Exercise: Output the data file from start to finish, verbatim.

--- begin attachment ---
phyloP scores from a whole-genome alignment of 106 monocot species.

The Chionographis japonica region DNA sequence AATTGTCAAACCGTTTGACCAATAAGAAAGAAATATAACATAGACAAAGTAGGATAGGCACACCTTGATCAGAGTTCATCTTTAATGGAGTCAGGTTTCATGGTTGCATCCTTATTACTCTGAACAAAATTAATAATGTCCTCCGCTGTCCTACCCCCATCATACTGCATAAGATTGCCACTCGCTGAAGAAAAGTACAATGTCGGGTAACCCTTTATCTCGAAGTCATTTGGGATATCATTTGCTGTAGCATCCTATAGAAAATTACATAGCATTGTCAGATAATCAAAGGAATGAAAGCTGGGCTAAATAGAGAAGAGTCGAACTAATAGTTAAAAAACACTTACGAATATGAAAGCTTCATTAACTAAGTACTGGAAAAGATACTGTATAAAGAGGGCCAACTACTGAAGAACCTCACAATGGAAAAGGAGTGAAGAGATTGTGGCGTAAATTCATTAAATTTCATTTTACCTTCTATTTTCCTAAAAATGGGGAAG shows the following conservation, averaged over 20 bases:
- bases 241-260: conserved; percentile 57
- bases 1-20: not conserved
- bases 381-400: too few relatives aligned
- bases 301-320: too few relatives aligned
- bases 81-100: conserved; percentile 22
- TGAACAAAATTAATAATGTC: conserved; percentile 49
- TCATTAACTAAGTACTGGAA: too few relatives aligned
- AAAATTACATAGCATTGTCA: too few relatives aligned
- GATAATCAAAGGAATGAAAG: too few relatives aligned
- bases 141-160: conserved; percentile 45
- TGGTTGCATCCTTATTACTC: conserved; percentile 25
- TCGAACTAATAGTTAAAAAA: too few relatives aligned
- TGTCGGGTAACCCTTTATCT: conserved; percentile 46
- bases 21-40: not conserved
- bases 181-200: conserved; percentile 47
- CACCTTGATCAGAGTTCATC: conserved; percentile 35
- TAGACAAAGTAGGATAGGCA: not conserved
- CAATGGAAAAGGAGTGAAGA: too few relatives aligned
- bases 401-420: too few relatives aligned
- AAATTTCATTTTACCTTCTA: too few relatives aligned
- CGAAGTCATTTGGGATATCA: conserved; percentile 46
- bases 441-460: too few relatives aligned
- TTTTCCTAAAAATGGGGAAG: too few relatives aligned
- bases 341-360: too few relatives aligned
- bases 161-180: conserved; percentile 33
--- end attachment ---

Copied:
phyloP scores from a whole-genome alignment of 106 monocot species.

The Chionographis japonica region DNA sequence AATTGTCAAACCGTTTGACCAATAAGAAAGAAATATAACATAGACAAAGTAGGATAGGCACACCTTGATCAGAGTTCATCTTTAATGGAGTCAGGTTTCATGGTTGCATCCTTATTACTCTGAACAAAATTAATAATGTCCTCCGCTGTCCTACCCCCATCATACTGCATAAGATTGCCACTCGCTGAAGAAAAGTACAATGTCGGGTAACCCTTTATCTCGAAGTCATTTGGGATATCATTTGCTGTAGCATCCTATAGAAAATTACATAGCATTGTCAGATAATCAAAGGAATGAAAGCTGGGCTAAATAGAGAAGAGTCGAACTAATAGTTAAAAAACACTTACGAATATGAAAGCTTCATTAACTAAGTACTGGAAAAGATACTGTATAAAGAGGGCCAACTACTGAAGAACCTCACAATGGAAAAGGAGTGAAGAGATTGTGGCGTAAATTCATTAAATTTCATTTTACCTTCTATTTTCCTAAAAATGGGGAAG shows the following conservation, averaged over 20 bases:
- bases 241-260: conserved; percentile 57
- bases 1-20: not conserved
- bases 381-400: too few relatives aligned
- bases 301-320: too few relatives aligned
- bases 81-100: conserved; percentile 22
- TGAACAAAATTAATAATGTC: conserved; percentile 49
- TCATTAACTAAGTACTGGAA: too few relatives aligned
- AAAATTACATAGCATTGTCA: too few relatives aligned
- GATAATCAAAGGAATGAAAG: too few relatives aligned
- bases 141-160: conserved; percentile 45
- TGGTTGCATCCTTATTACTC: conserved; percentile 25
- TCGAACTAATAGTTAAAAAA: too few relatives aligned
- TGTCGGGTAACCCTTTATCT: conserved; percentile 46
- bases 21-40: not conserved
- bases 181-200: conserved; percentile 47
- CACCTTGATCAGAGTTCATC: conserved; percentile 35
- TAGACAAAGTAGGATAGGCA: not conserved
- CAATGGAAAAGGAGTGAAGA: too few relatives aligned
- bases 401-420: too few relatives aligned
- AAATTTCATTTTACCTTCTA: too few relatives aligned
- CGAAGTCATTTGGGATATCA: conserved; percentile 46
- bases 441-460: too few relatives aligned
- TTTTCCTAAAAATGGGGAAG: too few relatives aligned
- bases 341-360: too few relatives aligned
- bases 161-180: conserved; percentile 33